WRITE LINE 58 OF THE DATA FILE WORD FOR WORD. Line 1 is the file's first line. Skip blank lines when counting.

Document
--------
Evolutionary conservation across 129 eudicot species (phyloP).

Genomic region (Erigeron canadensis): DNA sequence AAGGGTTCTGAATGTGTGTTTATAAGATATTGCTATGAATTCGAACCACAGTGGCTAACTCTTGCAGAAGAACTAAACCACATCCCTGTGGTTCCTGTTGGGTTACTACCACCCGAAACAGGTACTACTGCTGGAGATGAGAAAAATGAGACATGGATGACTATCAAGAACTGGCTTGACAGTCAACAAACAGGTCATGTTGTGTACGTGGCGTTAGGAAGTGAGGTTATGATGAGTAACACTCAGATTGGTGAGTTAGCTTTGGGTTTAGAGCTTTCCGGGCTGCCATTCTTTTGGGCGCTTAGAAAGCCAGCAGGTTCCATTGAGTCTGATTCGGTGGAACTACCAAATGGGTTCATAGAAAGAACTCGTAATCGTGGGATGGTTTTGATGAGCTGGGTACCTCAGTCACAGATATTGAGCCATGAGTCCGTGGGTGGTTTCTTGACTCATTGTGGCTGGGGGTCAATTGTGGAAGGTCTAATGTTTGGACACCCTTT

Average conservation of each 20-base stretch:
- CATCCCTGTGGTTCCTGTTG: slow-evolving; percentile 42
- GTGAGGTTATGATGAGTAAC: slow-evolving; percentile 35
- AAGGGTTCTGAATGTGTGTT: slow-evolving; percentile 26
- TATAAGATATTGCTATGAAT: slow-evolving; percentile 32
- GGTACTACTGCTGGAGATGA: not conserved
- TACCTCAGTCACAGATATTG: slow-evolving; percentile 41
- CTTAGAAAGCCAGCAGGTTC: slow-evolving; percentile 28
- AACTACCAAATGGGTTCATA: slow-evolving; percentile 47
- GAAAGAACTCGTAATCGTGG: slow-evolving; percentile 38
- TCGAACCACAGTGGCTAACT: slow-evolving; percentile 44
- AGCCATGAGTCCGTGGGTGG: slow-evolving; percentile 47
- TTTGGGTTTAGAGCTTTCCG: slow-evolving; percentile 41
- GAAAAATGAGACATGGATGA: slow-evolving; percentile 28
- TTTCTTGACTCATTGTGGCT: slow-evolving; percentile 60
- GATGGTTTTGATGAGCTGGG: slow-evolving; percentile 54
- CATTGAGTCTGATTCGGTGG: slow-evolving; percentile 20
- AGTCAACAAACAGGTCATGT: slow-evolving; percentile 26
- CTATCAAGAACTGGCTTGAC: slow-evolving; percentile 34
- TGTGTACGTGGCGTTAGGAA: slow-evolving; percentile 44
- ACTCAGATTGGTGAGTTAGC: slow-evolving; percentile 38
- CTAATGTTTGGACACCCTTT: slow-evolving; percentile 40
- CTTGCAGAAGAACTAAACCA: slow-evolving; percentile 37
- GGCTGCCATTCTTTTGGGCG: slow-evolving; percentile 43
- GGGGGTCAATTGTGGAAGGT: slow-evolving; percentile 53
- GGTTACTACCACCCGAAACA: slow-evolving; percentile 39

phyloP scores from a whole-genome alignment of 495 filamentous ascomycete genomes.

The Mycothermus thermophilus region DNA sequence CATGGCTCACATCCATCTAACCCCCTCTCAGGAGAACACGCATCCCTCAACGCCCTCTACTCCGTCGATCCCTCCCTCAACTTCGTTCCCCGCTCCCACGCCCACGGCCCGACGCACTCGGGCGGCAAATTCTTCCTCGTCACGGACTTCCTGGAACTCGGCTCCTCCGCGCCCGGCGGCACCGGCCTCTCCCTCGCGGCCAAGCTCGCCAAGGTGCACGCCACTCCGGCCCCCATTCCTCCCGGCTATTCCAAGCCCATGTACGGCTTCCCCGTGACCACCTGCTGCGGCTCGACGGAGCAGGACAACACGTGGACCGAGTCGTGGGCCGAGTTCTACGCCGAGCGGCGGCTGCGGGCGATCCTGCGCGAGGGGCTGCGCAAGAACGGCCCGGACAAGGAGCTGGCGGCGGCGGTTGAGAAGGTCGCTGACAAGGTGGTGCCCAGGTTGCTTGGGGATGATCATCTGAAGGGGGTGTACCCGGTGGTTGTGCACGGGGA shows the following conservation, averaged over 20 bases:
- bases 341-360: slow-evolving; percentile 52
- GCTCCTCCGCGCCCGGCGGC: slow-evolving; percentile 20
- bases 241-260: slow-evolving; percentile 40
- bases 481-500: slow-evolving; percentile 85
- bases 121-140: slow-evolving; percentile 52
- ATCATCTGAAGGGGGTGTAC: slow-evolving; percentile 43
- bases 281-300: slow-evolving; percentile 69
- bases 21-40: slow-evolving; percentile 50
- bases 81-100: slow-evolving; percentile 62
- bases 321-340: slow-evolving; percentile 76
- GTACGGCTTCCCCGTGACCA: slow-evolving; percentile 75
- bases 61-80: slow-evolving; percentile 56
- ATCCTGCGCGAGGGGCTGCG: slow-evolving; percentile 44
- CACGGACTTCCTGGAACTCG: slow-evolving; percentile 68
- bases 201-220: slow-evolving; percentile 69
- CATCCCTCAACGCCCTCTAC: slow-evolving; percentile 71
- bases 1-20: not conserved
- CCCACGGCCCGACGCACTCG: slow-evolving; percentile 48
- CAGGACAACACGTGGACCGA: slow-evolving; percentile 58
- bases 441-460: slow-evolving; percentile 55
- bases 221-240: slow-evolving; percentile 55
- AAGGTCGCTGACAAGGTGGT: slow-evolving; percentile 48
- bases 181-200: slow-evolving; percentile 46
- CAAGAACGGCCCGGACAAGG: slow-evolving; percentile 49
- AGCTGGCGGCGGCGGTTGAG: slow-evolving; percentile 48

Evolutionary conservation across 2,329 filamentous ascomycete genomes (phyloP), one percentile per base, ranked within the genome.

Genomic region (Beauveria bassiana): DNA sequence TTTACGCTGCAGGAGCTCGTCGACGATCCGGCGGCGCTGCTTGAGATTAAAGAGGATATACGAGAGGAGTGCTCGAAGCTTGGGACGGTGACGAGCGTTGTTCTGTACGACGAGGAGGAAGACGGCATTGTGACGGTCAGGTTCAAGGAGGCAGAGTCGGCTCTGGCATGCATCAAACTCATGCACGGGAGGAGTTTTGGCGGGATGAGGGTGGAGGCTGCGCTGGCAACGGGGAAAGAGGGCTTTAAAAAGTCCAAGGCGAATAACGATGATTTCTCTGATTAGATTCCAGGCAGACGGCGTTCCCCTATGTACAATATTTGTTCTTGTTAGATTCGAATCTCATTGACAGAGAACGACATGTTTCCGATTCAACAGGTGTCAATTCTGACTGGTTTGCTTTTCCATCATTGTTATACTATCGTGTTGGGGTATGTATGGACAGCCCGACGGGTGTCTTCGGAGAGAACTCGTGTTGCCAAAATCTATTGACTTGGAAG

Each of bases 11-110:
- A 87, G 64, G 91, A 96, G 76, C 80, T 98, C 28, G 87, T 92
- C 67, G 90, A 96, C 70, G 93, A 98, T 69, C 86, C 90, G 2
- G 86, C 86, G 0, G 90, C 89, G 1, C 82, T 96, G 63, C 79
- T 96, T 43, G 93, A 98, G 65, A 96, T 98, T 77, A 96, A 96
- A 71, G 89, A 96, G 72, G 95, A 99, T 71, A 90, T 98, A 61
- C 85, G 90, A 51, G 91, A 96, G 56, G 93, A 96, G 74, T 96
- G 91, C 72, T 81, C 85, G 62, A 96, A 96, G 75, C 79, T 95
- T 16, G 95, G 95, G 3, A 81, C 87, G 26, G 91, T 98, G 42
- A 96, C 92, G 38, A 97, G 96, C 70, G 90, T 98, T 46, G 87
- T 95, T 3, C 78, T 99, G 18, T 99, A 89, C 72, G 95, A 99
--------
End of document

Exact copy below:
Each of bases 11-110: